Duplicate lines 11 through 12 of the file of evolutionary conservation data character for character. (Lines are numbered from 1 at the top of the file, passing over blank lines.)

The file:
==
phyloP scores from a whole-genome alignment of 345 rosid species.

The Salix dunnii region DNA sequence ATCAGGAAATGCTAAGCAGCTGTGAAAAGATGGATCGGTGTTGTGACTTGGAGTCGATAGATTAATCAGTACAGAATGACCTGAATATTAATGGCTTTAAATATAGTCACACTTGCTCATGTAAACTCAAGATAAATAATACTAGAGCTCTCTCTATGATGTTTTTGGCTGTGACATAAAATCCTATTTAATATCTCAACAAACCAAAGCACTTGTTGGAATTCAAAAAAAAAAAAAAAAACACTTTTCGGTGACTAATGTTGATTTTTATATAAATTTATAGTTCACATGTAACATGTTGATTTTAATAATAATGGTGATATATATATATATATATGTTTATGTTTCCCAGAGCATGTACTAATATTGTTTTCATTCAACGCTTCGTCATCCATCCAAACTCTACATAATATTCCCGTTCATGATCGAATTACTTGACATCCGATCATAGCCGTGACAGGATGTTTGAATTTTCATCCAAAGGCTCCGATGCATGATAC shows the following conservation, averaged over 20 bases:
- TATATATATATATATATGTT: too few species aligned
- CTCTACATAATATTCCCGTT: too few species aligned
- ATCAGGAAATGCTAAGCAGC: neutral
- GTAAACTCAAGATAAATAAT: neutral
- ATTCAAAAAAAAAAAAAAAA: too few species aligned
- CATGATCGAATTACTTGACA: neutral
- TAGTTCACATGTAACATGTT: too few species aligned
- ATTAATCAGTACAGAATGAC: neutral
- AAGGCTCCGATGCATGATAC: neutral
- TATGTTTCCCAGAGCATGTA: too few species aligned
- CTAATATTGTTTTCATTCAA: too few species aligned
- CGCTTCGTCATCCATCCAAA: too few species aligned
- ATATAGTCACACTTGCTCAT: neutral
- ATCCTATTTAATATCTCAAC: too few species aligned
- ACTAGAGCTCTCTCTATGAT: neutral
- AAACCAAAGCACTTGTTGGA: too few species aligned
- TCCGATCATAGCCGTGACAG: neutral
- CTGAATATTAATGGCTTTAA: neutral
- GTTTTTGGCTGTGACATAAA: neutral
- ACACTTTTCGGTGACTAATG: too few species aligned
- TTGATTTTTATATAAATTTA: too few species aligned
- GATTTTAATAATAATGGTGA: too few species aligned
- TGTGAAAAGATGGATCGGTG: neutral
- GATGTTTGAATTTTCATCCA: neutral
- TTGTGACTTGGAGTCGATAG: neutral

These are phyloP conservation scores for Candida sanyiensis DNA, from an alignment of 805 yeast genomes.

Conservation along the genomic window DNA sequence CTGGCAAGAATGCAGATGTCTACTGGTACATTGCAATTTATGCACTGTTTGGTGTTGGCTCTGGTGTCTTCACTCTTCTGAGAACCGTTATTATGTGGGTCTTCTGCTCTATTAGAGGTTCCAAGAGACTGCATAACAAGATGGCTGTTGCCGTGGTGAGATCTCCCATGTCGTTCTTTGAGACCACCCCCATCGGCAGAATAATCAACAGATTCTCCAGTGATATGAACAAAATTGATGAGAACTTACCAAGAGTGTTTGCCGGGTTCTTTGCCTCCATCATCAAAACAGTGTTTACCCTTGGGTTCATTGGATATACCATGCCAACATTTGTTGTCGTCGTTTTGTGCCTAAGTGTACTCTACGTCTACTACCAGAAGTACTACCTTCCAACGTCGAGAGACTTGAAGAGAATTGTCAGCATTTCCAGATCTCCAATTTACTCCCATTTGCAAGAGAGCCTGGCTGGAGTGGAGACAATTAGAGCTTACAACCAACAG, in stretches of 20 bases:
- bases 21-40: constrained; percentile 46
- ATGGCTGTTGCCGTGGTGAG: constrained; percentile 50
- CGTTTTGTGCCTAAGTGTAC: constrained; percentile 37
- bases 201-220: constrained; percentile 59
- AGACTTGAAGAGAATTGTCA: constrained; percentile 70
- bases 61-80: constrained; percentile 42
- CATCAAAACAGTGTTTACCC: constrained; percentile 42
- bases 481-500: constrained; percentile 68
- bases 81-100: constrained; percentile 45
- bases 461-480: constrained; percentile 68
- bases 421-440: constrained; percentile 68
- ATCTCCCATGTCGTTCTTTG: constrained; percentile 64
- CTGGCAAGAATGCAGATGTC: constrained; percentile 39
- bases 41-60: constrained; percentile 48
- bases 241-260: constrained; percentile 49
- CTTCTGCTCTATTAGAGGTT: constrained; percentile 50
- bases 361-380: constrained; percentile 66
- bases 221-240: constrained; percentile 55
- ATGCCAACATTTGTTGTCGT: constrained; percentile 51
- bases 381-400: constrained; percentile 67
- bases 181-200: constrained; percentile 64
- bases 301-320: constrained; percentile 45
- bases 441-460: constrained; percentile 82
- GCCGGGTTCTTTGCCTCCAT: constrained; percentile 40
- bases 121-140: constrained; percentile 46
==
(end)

- AAGGCTCCGATGCATGATAC: neutral
- TATGTTTCCCAGAGCATGTA: too few species aligned